In unix environments they use LF (Line feed, '\n', 0x0A, 10 in decimal). In some instances they will use CR+LF which is (Carriage return '\r', 0x0D, 13 in decimal). But generally, from what I have seen they only use LF.
If you move a file that has been delimited with new lines in a Windows environment into a unix environment you will see strange characters represented by ^M. This is due to the fact that the CR has not been stripped off in the windows environment. Though their line-feeds remain the same the CR's are different and that causes some incompatibilities and annoyances.
The Unicode standard defines a large number of characters that are recognized as line terminators, which may or may not be recognized properly by some interpreters like the "less" utility in unix.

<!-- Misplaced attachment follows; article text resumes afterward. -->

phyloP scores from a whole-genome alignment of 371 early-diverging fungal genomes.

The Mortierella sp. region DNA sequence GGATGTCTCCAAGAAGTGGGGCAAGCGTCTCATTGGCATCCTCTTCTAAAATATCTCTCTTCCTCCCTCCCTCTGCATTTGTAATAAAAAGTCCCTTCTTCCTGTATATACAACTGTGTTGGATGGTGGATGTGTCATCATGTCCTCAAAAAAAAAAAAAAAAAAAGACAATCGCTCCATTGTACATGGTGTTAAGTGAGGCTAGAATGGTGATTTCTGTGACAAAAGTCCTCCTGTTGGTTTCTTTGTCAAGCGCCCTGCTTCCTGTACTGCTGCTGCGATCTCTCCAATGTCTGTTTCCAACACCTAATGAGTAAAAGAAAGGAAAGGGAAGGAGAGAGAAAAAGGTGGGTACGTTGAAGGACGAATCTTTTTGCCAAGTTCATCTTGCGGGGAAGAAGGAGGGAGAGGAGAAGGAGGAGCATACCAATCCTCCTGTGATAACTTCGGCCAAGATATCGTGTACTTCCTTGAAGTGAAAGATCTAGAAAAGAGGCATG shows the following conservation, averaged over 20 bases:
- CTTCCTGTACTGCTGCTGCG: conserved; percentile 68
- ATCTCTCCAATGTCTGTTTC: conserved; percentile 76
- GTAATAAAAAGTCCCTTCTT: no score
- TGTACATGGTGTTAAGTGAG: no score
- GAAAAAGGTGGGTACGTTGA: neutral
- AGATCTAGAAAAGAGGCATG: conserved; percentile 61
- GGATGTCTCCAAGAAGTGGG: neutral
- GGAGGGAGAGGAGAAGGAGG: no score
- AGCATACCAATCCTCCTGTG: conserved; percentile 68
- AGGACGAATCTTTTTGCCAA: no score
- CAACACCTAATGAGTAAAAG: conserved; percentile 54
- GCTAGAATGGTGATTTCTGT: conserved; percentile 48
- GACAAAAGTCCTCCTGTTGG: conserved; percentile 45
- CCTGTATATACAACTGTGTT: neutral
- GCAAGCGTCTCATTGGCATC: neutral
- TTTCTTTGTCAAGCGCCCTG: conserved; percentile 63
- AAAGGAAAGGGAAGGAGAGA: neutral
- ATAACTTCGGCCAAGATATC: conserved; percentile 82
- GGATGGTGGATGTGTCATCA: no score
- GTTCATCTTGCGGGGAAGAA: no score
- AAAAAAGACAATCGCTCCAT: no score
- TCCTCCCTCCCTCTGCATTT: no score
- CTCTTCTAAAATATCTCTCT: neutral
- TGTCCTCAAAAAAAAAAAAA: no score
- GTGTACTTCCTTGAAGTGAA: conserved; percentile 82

Most modern text editors recognize all standards for new lines, but some programs may face incompatibilities when manipulating the text. To ensure you're not dealing with incompatible formats its a good idea to check to make sure you're not using ^M when running unix utilities. This can be done using the cat utility just to print the contents to stdout
cat -v file.txtOR
hexdump -c file.txt
LF: Line Feed, U+000A (10 in decimal) VT: Vertical Tab, U+000B (11 in decimal) FF: Form Feed, U+000C (12 in decimal) CR: Carriage Return, U+000D (13 in decimal) CR+LF: CR (U+000D) (13 in decimal) followed by LF (U+000A) (10 in decimal) NEL: Next Line, U+0085 (133 in decimal) LS: Line Separator, U+2028 (8232 in decimal) PS: Paragraph Separator, U+2029 (8233 in decimal)
Converting DOS/Windows format to unix by removing CR
tr -d '\r' < inputfile > outputfile
If they only have CR newlines you can convert the CR to LF
tr '\r' '\n' < inputfile > outputfile
Generally it is accepted that the following are the standards for the specific following OSes
Unix : \n = \012 Macintosh: \n = \015 Windows : \n = \012 if handled as ASCII Windows : \n = \015\012 if handled as binary